Tariffs on Chinese parts and steel and aluminum products “overwhelmingly impact U.S. manufacturers, creating millions in unforeseen costs that could endanger up to a quarter of future U.S. wind projects. Those lost projects will create a ripple effect of lost jobs throughout the wind industry, from factory workers to farmers to truck drivers nationwide,” AWEA has warned.

The newly announced wind projects in Q1 bring the total U.S. construction and advanced development wind pipeline to a record-breaking 39,161 MW, up by 11 percent compared to the previous quarter, the AWEA says in its Q1 2019 report, noting that eight states are on track to double their installed wind capacity.   Related: The $200 Billion Push In Offshore Oil & Gas

More than half of all electricity generated from wind power in 2018 came from just four states—Texas, Oklahoma, Iowa, and Kansas, the EIA said last week.  

The largest oil-producing region in the United States, Texas, is also the American champion in wind power installation and electricity generation. Texas has accounted for more than 25 percent of U.S. wind electricity generation in each of the past three years, the EIA said.

However, the wind power industry fears that tariffs and threats of tariffs add a layer of uncertainty to one of the fastest-growing sectors and job markets in the United States.  

By Tsvetana Paraskova for Oilprice.com

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  • Mamdouh Salameh on June 17 2019 said:
    The title of your article is too big for the substance of the article. There will never be an existential threat to natural gas from hydrogen now or in 100 years.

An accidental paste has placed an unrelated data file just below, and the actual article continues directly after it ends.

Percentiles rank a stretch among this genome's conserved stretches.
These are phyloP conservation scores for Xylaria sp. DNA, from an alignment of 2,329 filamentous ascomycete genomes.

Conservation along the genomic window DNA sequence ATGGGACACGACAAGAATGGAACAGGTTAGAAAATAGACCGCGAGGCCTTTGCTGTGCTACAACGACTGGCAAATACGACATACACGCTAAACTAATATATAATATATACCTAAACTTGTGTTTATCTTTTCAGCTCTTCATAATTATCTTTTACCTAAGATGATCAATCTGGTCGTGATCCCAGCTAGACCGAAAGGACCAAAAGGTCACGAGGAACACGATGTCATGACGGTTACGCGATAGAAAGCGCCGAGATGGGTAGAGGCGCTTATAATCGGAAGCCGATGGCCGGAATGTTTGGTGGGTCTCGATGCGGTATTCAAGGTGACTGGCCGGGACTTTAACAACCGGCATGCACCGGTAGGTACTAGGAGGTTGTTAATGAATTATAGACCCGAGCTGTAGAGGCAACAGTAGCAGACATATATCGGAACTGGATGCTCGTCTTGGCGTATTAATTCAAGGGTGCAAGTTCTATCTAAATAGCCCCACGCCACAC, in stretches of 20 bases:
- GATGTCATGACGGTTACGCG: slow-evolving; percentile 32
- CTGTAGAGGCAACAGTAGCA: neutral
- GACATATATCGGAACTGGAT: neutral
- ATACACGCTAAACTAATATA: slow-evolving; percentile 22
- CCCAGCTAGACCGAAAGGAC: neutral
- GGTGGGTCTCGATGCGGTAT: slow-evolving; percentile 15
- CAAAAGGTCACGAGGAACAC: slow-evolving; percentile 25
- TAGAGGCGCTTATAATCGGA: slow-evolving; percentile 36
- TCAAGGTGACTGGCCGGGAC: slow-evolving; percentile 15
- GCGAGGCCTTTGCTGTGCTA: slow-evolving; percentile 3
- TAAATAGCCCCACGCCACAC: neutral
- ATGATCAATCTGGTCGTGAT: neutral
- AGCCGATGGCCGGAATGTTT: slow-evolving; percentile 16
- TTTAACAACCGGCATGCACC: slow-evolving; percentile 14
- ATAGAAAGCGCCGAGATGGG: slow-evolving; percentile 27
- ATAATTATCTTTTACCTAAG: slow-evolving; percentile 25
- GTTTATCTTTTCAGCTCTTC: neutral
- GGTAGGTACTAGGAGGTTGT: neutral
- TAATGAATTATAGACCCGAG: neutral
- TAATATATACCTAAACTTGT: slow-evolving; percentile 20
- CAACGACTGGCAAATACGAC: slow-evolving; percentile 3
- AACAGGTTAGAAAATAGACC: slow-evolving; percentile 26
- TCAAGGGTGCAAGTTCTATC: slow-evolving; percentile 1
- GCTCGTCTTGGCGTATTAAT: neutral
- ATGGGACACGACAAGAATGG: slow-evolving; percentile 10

And while hydrogen could play a small role in global transport, it will always be a very minor fuel in the energy mix of today and tomorrow.

    The UK Institution of Engineering and Technology is exaggerating when it says that hydrogen could come to replace natural gas as a fuel for heating in the country. Why produce hydrogen from natural gas when one can use natural gas directly.

    And while hydrogen fuel cells (FCVs) could eventually take their place in the global transport system, their impact will be limited. Even with the advances made in hydrogen technology over the past 10 years, there are still many challenges to be overcome before hydrogen FCVs can compete in the market with current vehicle technology.

    The most significant challenge is the cost and durability of the fuel cell system. Another challenge is that the numbers of FCVs sold and out on roads worldwide is quite small. Only 1,074 fuel cell vehicles were sold in the US during 2016. The numbers for Europe are even much smaller.

    Experts estimate it will take 40 years or more before hydrogen has any meaningful impact on gasoline consumption or global warming.

    Dr Mamdouh G Salameh
    International Oil Economist
    Visiting Professor of Energy Economics at ESCP Europe Business School, London